USDA Food, Nutrition and Consumer Services Deputy Under Secretary Janey Thornton thanks Food Service Staff at Valley Intermediate School for their dedication to the children’s health.
Local school wellness policies are an important tool for parents, local educational agencies, and school districts to promote student wellness, prevent and reduce childhood obesity, and provide assurance that school meal guidelines meet federal standards. They help communicate nutrition guidelines for all foods available on the school campus and include goals for nutrition education, physical activity, and other activities that help improve overall student wellness.
While visiting schools across the nation, I have seen firsthand how important local wellness policies are, and we here at USDA aren’t the only ones who think so. Over two dozen national associations and organizations have joined the USDA Food and Nutrition Service (FNS), the US Department of Health and Human Services’ Centers for Disease Control and Prevention, and the US Department of Education in sharing information and resources about local school wellness policies. In fact, this group has issued a joint statement recognizing the role schools play in promoting wellness among staff, students, and families. Read more »
As a mother and a grandmother, and as a school nutrition professional who has served at the local, state and national levels, I know the unique challenges and rewards that come along with helping to raise children—particularly when it comes to good nutrition.
Feeding kids, and feeding them well, can be tough, but I am proud to say that with the strong support of parents, our schools are making a real difference in the health of our nation’s children.
We at USDA have been working closely with schools during the transition to the updated meals. We have listened to school nutrition professionals, teachers, administrators, parents and students themselves. We have made tweaks and changes to the new meals along the way, based on feedback from their real world experiences. Read more »
Food service professionals from Arlington Public Schools discuss the day’s lunch service of Baja Fish Taco Wraps, Turkey Hot Dogs, Cherry Tomatoes w/dip, Baked Beans and Fresh Fruit for Washington-Lee High School in Arlington, Virginia. The National School Lunch Program operates in public, nonprofit private schools and residential child care institutions, providing nutritionally balanced, low-cost or free lunches to children each school day. USDA Photo by Bob Nichols.
As a former school nutrition director, I am amazed when I visit schools around the country and repeatedly witness students clamoring for items like baked kale chips—who would have ever thought that was possible? Truly, schools have done an absolutely tremendous job of implementing the new meal standards resulting from the Healthy, Hunger Free Kids Act of 2010. I am so proud of all that our nation’s school nutrition professionals have done to provide healthier, tasty meals to the millions of children who eat breakfast, lunch and snacks at school each day.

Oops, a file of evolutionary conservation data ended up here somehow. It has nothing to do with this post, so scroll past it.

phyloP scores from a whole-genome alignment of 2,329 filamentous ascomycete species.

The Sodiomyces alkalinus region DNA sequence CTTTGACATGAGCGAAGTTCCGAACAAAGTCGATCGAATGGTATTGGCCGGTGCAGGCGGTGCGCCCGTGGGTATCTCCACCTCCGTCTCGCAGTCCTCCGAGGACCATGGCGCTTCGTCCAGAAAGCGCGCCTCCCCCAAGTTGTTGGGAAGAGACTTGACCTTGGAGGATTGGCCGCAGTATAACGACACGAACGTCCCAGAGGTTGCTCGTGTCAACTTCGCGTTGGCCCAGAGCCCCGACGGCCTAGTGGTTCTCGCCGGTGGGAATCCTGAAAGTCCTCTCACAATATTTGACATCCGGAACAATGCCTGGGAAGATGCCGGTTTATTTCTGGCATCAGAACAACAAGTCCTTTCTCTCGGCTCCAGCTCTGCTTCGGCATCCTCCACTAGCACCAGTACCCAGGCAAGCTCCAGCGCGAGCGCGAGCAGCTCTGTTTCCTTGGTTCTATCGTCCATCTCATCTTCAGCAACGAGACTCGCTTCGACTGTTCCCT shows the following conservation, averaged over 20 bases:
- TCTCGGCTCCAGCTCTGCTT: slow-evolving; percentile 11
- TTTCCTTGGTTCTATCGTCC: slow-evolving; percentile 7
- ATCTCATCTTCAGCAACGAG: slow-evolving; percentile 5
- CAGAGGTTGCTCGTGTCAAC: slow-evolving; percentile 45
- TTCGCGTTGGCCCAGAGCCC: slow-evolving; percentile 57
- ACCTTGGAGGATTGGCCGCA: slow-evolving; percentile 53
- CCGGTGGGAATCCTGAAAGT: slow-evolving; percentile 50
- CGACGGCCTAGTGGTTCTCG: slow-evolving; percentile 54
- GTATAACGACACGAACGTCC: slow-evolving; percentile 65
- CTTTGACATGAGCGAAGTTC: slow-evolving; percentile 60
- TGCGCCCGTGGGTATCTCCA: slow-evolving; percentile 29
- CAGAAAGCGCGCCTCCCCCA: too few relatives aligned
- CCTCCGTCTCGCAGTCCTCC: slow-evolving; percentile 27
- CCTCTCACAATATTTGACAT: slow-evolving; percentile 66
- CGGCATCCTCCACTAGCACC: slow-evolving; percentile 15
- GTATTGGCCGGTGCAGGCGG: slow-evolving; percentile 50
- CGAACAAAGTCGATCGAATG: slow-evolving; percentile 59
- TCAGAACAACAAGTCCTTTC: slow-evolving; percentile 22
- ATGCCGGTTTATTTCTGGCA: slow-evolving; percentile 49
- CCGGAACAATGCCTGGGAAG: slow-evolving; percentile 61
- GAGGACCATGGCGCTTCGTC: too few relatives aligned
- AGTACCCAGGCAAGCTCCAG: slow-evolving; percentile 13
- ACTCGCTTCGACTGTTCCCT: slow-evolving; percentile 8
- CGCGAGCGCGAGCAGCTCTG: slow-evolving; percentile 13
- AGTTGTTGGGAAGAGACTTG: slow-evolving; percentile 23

While schools have made—and continue to make—great strides across the whole realm of school nutrition, they are still facing challenges in meeting their goals. In particular, many schools across the country do not have appropriate or adequate kitchen equipment. The need for updated equipment is well-documented, most recently by a new Kids’ Safe and Healthful Foods Project report entitled, “Serving Healthy Meals: U.S. Schools Need Updated Kitchen Equipment,” and ranges from cutting boards to refrigerator space. While some schools still need a significant investment in updated and upgraded equipment, many of the needs are simple and could cost as little as $32 to remedy! Read more »
We’re continuing to answer questions we’ve received from folks about the improvements to school meals that started this school year. One concern we’ve heard is that students who may not be accustomed to eating particular foods may throw them away. We know it is important that students get the calories and nutrition they need to stay alert and energized through the day and schools are doing a number of things to make sure this happens. Read more »
Today I hosted my very first twitter chat. Seeing all the conversations fly by in real-time on Tweetdeck was overwhelming at first but I quickly got the hang of it. I was happy to see so many tweeters send questions to our @USDA Twitter account for me to answer. I really hope that the chat was informative and interesting to all of you who participated. It certainly was for me!
As a mom, grandmother and someone who spent many valuable years working in schools, I understand—first-hand—the great feedback that people provided. There are challenges in meeting the needs of growing children, and I believe the improvements we’ve made to school meals will go a long way toward meeting those challenges. I’m proud of what we’ve been able to do so far. Read more »
Now that the school year has started, everyone is abuzz about the healthier meals being served at schools all over the country. As a result of the Healthy Hunger-Free Kids Act of 2010, starting this fall, school meals are featuring more whole grains, both fruits and vegetables at every meal, and less sodium and trans fat. Portion sizes are adjusted for age, among other improvements.
As a result, you may have questions like:
What kinds of new foods will my child’s school offer?
What prompted the changes?
What can I do to help my child eat healthier at home? Read more »